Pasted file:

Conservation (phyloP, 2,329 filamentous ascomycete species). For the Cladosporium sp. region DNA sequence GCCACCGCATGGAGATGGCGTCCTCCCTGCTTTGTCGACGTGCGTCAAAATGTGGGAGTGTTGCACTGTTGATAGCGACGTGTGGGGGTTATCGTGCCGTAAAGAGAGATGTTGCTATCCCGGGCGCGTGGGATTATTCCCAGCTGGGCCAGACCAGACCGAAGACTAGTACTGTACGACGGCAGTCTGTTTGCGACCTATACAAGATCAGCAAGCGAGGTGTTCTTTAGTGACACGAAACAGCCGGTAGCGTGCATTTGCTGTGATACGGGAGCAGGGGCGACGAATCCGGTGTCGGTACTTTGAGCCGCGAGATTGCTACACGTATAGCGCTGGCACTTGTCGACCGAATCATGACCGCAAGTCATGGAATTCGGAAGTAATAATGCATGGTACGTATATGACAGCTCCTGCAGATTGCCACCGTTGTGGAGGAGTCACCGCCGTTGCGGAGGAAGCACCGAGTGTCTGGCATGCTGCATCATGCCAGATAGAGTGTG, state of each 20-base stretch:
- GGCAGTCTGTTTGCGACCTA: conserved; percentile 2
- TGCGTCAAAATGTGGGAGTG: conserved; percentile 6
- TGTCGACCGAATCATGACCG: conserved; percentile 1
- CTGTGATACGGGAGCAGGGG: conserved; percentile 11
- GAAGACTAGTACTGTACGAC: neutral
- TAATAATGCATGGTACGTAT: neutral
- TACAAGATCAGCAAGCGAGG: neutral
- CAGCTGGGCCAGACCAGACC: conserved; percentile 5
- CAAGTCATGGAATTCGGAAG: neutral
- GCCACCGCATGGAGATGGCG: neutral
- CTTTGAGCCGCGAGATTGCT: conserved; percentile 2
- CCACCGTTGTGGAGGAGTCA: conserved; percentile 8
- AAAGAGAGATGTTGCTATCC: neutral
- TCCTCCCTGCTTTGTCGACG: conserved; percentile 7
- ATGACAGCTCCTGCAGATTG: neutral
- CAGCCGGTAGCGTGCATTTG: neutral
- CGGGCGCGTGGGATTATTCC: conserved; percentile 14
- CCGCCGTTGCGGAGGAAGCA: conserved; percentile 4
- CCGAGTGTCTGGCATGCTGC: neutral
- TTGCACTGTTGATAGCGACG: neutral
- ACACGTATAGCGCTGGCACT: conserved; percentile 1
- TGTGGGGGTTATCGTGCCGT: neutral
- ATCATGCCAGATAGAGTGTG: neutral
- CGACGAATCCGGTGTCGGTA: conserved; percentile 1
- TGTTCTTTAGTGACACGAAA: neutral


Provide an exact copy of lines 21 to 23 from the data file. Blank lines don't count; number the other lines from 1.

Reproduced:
- TTGCACTGTTGATAGCGACG: neutral
- ACACGTATAGCGCTGGCACT: conserved; percentile 1
- TGTGGGGGTTATCGTGCCGT: neutral